CUP (2021) p/b 381pp £29.99 (ISBN 9781316631447)
This substantial addition to the Green and Yellow series is the first anglophone edition since the last decade of the nineteenth century. The introduction, in seven parts, covers chapter 1 the Pro Milone and Cicero’s career. Milo was a thug, who had risen from nowhere to become tribune in 57 BC (see page 4:‘we can see Milo only through a glass darkly’). Two years later he became praetor (backed by Pompey) and married Sulla’s daughter. By the time Cicero returned from exile, in late 57, the gangs of Milo and Clodius (who had managed to ‘plebeianise’ himself in order to stand for the tribunate) were clashing in the streets—and in the law courts. By 53, when Milo sought the consulship and Clodius the praetorship, matters came to a head. The ultimate result was the death of Clodius—longstanding enemy of Cicero—at the hands of Milo.
The circumstances surrounding this event and Milo’s prosecution for murder form the subject of the speech. It was indeed surprising that Cicero should defend Milo, with whom he was—again surprisingly—on very friendly terms.
Chapter 2 gives an account of the death of Clodius, Milo’s trial, and the aftermath, and the historical background. This was a turbulent time at Rome, and even Pompey—who had promulgated a law de vi, under which Milo was prosecuted—could not control the violence. The chapter should be read in conjunction with the extremely helpful and detailed timeline given in chapter 3.
Chapter 4 covers the argument and outline of the speech (Cicero was claiming that Milo had been lured into an ambush). K. gives an outline of the speech under eight headings; Exordium; Preliminary refutation of praeiudicia; Transition; Narratio, Transition; argumentatio I, argumentatio II; Peroratio. These headings are themselves broken down into up to nine sub-headings, and later they will appear again, and be usefully expanded, in the Commentary.
A lengthy account of Cicero’s Style follows in chapter 5 (‘periodic’ sentences, word order, prose rhythm); much of this will be largely familiar to those already accustomed to studying Cicero, to whom the concept of the clausula (esse videatur, esse credebat etc.) is not new; it will however, be ‘caviar to the general’. When K. says ‘In general, Latin prose is scanned like classical verse; the last syllable of a rhythmic colon is indifferent and always treated as long’, one wonders which readers will find this relevant or even intelligible (in the commentary, such words are scanned with a sign to indicate the scansion, as ‘armare’ [with a long sign above the ‘e’] to distinguish it from a long vowel proper, while ‘elision is marked by not marking a vowel’s quantity’). Earlier, K. offered an entire long one-sentence paragraph from the speech, with scansion signs applied to indicate its periodic structure. This is both introduced and discussed at considerable length.
Chapter 6—Revision and Publication—takes us into the question of whether the speech we have is the same as the speech he actually gave (very probably not, and much shorter owing to the very present possibility of violence; and there are signs that the speech originally composed but not given was itself revised (Milo was reported in Dio, centuries later, as saying jokingly that if the original speech had been given, he would not have been living a life of [exiled] luxury in Marseille: a nice story, even if untrue) In chapter 7, K. gives much more attention to the textual tradition than has become usual with the Green and Yellows, and this is continued in the Text itself, which is furnished with a fully adequate apparatus criticus.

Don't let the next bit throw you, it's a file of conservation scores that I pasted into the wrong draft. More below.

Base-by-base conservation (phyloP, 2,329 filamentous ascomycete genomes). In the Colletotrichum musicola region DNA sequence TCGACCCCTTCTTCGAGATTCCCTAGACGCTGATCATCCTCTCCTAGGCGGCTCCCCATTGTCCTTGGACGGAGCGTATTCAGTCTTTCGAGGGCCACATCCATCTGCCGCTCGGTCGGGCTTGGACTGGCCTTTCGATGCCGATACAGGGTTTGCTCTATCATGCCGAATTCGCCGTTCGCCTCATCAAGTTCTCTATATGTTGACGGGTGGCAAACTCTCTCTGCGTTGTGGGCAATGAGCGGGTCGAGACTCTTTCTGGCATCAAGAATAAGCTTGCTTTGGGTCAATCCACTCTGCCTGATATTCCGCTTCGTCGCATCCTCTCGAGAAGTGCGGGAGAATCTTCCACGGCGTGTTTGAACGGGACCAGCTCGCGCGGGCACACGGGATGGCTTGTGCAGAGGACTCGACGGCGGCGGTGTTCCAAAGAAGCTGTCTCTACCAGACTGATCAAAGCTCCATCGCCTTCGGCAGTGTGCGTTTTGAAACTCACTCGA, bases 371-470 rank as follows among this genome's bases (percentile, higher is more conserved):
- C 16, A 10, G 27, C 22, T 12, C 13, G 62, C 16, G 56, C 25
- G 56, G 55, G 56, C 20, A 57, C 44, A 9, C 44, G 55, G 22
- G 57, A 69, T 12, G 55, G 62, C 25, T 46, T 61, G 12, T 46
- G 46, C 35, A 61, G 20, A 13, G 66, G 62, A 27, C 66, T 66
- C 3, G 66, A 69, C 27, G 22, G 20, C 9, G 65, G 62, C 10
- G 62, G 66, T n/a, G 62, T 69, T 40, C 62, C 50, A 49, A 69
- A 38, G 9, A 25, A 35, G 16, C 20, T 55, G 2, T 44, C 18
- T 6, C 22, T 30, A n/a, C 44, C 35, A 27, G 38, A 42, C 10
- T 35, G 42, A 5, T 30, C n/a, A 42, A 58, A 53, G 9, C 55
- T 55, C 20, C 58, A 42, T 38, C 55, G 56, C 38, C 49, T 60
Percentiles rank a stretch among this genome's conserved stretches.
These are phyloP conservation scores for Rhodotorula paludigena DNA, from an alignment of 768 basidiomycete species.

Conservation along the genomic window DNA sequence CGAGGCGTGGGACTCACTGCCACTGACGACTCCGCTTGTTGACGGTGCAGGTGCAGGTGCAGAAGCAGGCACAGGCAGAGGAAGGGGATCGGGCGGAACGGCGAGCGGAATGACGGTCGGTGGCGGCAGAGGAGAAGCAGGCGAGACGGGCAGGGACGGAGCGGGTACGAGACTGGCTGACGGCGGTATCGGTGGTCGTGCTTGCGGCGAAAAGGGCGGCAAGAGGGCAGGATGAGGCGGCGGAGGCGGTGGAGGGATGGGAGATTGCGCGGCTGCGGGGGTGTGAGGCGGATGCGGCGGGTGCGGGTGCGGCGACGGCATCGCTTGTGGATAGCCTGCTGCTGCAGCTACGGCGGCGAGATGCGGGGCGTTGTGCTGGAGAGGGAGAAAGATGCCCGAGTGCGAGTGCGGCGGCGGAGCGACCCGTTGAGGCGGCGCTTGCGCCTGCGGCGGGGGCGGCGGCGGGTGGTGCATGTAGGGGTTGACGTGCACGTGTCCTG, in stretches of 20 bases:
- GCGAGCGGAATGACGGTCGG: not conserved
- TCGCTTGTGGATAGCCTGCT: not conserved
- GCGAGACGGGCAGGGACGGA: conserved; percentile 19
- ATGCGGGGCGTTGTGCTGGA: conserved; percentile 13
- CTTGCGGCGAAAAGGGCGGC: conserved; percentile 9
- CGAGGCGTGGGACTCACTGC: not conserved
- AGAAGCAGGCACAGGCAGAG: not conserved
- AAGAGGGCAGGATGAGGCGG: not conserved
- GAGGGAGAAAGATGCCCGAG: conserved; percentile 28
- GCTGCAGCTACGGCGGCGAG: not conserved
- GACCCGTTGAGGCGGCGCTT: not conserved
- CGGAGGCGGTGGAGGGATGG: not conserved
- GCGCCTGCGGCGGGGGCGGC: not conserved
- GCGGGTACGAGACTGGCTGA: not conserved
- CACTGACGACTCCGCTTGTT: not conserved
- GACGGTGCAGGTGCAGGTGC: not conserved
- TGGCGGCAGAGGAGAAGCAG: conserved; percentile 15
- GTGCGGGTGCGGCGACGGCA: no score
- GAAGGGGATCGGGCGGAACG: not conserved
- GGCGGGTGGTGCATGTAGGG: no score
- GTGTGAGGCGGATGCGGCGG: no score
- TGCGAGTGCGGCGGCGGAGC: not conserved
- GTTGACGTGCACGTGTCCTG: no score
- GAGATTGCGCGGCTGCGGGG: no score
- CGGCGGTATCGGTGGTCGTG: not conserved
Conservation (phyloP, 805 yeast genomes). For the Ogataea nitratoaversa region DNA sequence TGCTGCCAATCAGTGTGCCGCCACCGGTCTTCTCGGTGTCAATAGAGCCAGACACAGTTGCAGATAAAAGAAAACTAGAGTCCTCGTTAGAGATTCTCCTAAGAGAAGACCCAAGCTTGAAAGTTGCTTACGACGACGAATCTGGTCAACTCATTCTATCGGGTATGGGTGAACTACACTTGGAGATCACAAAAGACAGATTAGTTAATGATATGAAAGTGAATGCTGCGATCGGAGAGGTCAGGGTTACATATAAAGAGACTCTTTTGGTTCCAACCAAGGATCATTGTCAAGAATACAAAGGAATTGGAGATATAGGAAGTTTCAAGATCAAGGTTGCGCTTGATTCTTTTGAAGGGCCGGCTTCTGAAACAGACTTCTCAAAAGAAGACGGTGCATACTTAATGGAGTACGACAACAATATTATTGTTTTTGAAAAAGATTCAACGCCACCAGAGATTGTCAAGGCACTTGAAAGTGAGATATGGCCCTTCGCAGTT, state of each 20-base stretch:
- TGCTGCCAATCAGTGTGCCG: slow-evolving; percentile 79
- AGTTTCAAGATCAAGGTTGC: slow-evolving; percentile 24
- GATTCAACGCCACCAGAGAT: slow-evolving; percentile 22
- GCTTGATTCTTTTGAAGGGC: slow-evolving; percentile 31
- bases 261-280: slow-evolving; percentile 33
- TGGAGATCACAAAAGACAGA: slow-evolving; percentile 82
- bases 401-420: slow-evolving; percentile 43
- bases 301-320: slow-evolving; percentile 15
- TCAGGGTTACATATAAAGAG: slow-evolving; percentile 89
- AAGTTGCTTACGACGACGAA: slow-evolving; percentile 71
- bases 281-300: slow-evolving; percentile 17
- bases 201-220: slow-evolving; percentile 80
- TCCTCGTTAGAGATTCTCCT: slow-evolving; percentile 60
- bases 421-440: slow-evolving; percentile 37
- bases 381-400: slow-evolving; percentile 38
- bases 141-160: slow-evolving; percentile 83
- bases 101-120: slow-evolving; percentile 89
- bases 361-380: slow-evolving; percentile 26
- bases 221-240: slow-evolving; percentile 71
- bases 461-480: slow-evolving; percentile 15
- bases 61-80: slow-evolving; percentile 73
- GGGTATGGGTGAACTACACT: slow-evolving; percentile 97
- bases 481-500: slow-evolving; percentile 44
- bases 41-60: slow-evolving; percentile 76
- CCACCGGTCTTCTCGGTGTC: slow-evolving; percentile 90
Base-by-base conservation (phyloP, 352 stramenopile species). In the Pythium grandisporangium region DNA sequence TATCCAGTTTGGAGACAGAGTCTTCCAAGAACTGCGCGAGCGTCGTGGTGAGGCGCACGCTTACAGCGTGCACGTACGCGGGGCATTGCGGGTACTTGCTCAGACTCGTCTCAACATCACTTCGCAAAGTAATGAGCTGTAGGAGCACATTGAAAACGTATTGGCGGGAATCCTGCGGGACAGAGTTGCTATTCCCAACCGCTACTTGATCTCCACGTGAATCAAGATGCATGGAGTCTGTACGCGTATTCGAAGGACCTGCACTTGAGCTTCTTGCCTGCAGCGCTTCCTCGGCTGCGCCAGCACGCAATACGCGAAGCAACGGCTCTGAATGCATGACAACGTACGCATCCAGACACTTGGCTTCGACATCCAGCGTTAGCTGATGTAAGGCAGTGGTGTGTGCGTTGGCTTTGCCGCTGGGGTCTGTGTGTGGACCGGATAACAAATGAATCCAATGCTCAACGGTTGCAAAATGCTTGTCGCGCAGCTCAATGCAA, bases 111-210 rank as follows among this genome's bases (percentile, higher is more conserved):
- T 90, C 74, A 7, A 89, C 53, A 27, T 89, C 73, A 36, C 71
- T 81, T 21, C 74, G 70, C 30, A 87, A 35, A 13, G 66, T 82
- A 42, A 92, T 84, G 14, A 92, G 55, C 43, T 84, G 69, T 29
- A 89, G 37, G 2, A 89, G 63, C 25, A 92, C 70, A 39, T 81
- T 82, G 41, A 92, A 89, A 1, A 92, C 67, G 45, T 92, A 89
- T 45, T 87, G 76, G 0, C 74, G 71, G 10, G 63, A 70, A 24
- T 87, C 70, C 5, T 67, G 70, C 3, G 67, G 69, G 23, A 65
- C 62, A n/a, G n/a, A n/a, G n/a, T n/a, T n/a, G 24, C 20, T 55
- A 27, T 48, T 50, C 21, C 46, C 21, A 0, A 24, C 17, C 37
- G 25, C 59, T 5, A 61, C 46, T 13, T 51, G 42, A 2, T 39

In the recently published Festschrift for Christopher Stray, a chapter is devoted to the history and development of the Green and Yellow series over the 50 years of its existence. One of the points strongly brought out is how the commentaries have increased in size and scope over the years; and this is assuredly no exception. The text takes up roughly 30 pages; the commentary takes up 260 pages—over eight pages for each page of text. It is hardly necessary to say that K. has covered, often at length, every point, whether textual, grammatical, syntactical, prosodic, or historical that the student could seek guidance on. K. naturally employs American spelling, and it may be that he has US students particularly in mind; for UK students, one might have expected the emphasis to lie on the history of the period rather than the use (say) of the future participle with or without esse (p. 224).
It is notoriously tricky for the editor of a ‘historical’ text to merge historical and linguistic aspects satisfactorily, and in this instance it is possible to wonder whether the commentary might have benefited by some pruning of linguistic aspects. This, of course, is not to deny the praiseworthy thoroughness that K. has brought to his task. K. tells us (p. 28) that his commentary ‘pays particular attention to details of style and language, and how they contribute to Cicero’s argument; Cicero’s style is inseparable from his message. If the sober commentator is allowed to express an aesthetic judgment … Cicero’s prose is a thing of beauty and worthy of appreciation in its own right’. The speech itself, let us remember, is for the defence: one may feel that Cicero, in the account that has come down to us, has done as good a job as was possible in unpromising circumstances. But Milo was a murderer, and was justly convicted.
There is an 18 page bibliography and Indexes; before the text, sketch maps display the relevant geography. In paperback, the book is very good value at £24.99. It is hard to imagine any need for another commentary on Pro Milone for many years.